Category Archives: Cairo

Tasting Notes: EuroDeli French Fries

French Fry Schwarma

We here at al-Masri al-Yum have a well-known love for potato products in almost all of their guises, and french fries have pride of place in our list of potato-based dishes we love. For being a city with a very high rate of french fries per capita, however, Cairo is startingly bereft of outlets serving good-quality fries. Which brings us to EuroDeli.

EuroDeli is famous for at least three things: It is, along with Arabica, one of the few remaining outlets in Zamalek (and the city) that offers free wireless to its patrons; it has a decent chocolate cake, preferably a la mode; and, it serves some of the best french fries in the city. Now, their steak cut will certainly preclude them passing the lips of those who prefer their fries model-thin, and the french-fry-to-dipping-sauce ratio may be all askew (advantage french fries) and the price for an extra serving of said sauce outrageously high, but they also represent excellent value for money if one is willing to forego the extra sauce, and they do have a flavor unmatched in the annals of recent Egyptian frenchfryology.

Notes and addenda:

As with all French fries, those available at EuroDeli are a dish best served hot. As such, ordering them for delivery is best avoided.

We have heard, but cannot confirm, that Café Versailles, by the AUC Hostel, also has excellent french fries.

For those with a more internationalist perspective, MY has been regaled by correspondent TA with tales of the amazing french fry culture in Pakistan. Although she bemoans the fact that chains like One Potato Two Potato have commercialized the french fry trade and subsequently squeezed out smaller, superior producers found in places like Lahore’s Liberty Square, she still maintains that Pakistan’s french fry vendors could teach their Egyptian cousins a thing or two about the proper frying of potatoes. With that and Gamal Eddin al-Afghani in mind we call for a pan-Islamic pact of french fry friendship, so that best practices and superior frymanship reign from Parsley Island to Peshawar, Aghadir to Aceh.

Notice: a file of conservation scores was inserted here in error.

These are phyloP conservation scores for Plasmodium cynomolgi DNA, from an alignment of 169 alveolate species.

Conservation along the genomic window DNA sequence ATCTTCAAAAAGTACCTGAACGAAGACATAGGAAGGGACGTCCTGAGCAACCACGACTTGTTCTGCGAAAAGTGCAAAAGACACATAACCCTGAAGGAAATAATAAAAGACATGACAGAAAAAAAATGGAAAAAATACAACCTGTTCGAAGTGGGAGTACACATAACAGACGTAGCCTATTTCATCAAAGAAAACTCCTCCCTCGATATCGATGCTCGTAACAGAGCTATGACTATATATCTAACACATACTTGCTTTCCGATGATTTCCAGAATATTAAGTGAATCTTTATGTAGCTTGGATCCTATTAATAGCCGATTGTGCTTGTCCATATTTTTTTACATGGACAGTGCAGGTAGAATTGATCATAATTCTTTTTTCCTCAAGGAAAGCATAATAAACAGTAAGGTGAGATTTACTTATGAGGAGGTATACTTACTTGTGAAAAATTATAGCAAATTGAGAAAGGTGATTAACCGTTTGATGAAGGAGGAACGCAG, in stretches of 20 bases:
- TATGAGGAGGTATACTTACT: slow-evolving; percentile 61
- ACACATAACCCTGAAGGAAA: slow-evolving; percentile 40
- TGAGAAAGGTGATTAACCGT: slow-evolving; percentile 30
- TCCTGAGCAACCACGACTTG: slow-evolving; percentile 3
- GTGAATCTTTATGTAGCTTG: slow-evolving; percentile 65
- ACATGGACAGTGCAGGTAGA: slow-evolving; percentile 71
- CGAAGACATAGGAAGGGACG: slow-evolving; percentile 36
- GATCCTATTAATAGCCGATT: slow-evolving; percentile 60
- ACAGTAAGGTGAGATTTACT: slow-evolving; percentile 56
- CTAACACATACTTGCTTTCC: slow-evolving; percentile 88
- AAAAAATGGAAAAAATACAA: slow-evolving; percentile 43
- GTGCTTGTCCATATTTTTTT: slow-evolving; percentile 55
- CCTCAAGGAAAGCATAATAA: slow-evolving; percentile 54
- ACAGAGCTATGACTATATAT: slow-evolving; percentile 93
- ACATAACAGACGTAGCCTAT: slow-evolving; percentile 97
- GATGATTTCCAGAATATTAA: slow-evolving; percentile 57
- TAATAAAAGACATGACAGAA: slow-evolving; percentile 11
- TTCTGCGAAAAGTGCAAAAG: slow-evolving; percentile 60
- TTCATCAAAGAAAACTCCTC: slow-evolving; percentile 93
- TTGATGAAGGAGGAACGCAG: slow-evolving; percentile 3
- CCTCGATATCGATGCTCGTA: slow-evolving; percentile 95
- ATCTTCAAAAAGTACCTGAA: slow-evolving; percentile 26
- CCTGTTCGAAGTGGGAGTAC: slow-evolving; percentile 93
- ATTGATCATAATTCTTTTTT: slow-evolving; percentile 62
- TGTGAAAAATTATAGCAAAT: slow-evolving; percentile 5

Please see this old TBE post for a short discussion of Heinz ketchup in Egypt and a link to the best thing Malcolm Gladwell has ever written.



Filed under 4 Daily Consumption, Cairo, Proof a Middle Class Exists, Restaurant Reviews

Spinach a le Prince

"You've got the spinach so why don't you cook it?"

Some of our readers have complained in the offline comment section of which our aura consists that al-Masri al-Yum is overly devoted to recipes containing inordinate amounts of sugar or cream and other ingredients that the more healthful and/or philistine amongst us abhor. Before another bout of clothes-renting and assaults on our “I’m not rich but my food is” bumper sticker philosophy, please be advised that we are lining up some contributors that promise much healthier fare, including an adherent to the mysterious cult of raw food currently sweeping Egypt and the world. At any rate, creamed spinach is at least half healthy. It’s a frisson, mayne!

Recipe after the jump.

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Filed under 4 Daily Consumption, Cairo, Ingredients, Recipes, Vegetarian

Guess Who’s Coming To Dinner

Sir Francis Bacon

Don’t call it a comeback, but it looks as though pork might be returning to Egypt.

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Filed under Cairo, Ingredients

Umm Lady HaSha’s Fuul

"Hmmm... Should I serve it with fried or hard-boiled eggs?"

Al-Masri al-Yum recently attended a brunch, “Brekkie with Mama,” which might more aptly’ve been titled “Much Ado About Pancakes,” but we digress. The pancakes were delightful, though they were, in the final analysis, simply a vehicle for some contraband maple syrup smuggled in from the cold, cold north. (It should be noted that we take a soft editorial line on foods, like pancakes and some french fries, that function as condiment conveyance devices.)

Pancakes notwithstanding, the real star of the brunch, in the eyes of many, was the fuul whipped up by the guest of honor, Umm Lady HaSha.

We understand that some readers may question why one would ever make fuul at home, considering its abundance in the streets and alleys of this fair city. The answer is simple: Unlike people, all fuul is not created equal, and it can sometimes be risky to order fuul from an unknown address. Furthermore, this is not your standard fuul recipe, but a triumph of Iraqi-Egyptian fusion cuisine.

Recipe after the jump.

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Filed under 4 Daily Consumption, Cairo, Recipes

Restaurant Review: Steaks

For some reasons, we ate steaks at Steaks restaurant in the Four Seasons Nile Plaza despite the fact that Matt was and remains dubious about halal steak.

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Filed under Cairo, High End, Restaurant Reviews